assumptions—and those of               picids, may have particular food       disturbances led to the availability
Tanner—regarding the needs             demands that are only met in           of many recently dead and dying
of the Ivory-bill are accurate.                                               trees, which in turn, supported
                                                        12
the beetle larvae (protein)             Tanner’s data suggest that large       3. Ivory-bill Habitat Along
considered by many to be                trees were preferred for foraging      Bayou DeView
essential forage for the successful     (feeding). Of Tanner’s foraging        The forest along Bayou DeView
fledging of young woodpeckers.          observations, 49% (frequency of        is relatively narrow (about one
                                        feeding) were on trees between         mile wide) through Cache River
2. James Tanner’s Observations          12-24 inches dbh (diameter at          NWR and Benson Creek State
on the Singer Tract                     breast height). These trees            Natural Area surrounded by
According to Lowery (1974)              represented about 18% of forest        agriculture, with the forest along
until 1932, ornithologists had          composition. Thirty-five percent       Bayou DeView expanding within
come to believe that the Ivory-         of the feeding took place on trees     Dagmar Wildlife Management
billed Woodpecker no longer             that were between 24-36 in dbh.        Area (WMA). Specifically all of
existed. As Lowery recounts it          Trees this size made up about          the published sightings of the
“A comment to this effect in the        5% of the overall forest. Tanner       Ivory-billed Woodpecker and
offices of the Louisiana Wildlife       notes that on the Singer Tract         the Luneau video during 2004
and Fisheries Commission                87% of the foraging was observed       and 2005 at Bayou DeView were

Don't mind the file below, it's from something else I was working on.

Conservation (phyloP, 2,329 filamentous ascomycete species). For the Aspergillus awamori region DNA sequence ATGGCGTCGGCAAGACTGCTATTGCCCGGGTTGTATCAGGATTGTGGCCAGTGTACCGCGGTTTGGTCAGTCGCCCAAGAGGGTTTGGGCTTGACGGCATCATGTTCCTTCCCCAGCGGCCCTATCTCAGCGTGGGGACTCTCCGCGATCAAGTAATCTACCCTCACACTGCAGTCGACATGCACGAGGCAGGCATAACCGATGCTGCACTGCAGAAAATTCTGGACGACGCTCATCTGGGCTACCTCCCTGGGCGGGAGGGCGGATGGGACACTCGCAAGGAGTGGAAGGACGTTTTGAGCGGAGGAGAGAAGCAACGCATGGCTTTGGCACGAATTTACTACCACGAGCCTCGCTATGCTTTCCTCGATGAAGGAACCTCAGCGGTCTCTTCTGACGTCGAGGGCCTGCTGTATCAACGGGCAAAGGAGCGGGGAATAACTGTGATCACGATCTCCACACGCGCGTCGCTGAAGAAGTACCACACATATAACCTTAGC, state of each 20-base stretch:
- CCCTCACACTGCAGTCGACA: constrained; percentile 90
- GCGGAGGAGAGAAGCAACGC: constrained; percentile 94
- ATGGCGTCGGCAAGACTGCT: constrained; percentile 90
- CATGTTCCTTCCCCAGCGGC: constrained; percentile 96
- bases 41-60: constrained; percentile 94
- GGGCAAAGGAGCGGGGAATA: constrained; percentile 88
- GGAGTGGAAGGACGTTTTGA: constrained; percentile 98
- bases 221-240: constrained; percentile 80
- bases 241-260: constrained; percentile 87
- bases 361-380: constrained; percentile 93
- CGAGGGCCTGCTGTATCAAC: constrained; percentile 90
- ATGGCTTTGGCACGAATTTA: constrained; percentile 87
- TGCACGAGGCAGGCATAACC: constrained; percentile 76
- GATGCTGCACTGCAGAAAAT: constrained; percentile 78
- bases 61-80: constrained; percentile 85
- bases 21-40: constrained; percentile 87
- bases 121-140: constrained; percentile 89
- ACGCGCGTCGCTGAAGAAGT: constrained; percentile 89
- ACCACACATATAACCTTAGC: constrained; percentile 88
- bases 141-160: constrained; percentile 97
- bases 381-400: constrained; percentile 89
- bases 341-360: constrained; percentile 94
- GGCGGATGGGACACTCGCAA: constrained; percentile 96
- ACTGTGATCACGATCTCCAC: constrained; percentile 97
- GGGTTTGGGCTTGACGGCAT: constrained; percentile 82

prompted a quick denial from            on the largest trees, comprising       within Cache River NWR in the
Mason Spencer, a resident of            25% of the total trees available for   tupelo/bald cypress swamps. As
Tallulah, who happened to be            foraging. However, the smallest        described in the previous section,
present. So incredulous was             trees also were utilized. Foraging     cypress-tupelo swamp was a
everyone of his assertion that          occurred on trees 3-12” dbh over       rarely used habitat according
Ivory-bills still lived near Tallulah   three times as often as on the         to Tanner (1942). After 2005,
that a permit was immediately           largest trees 36+” dbh. Tanner         additional sightings and auditory
issued to him to shoot one.”            also found that sweetgum was           evidence came from along the
Apparently, commissioners were          the most common tree species           White River from Wattensaw
certain that he would return            that the birds fed on during his       WMA (directly west of Bayou
with a Pileated Woodpecker. Mr.         1935-1938 study (43% of foraging       DeView) and at the southern end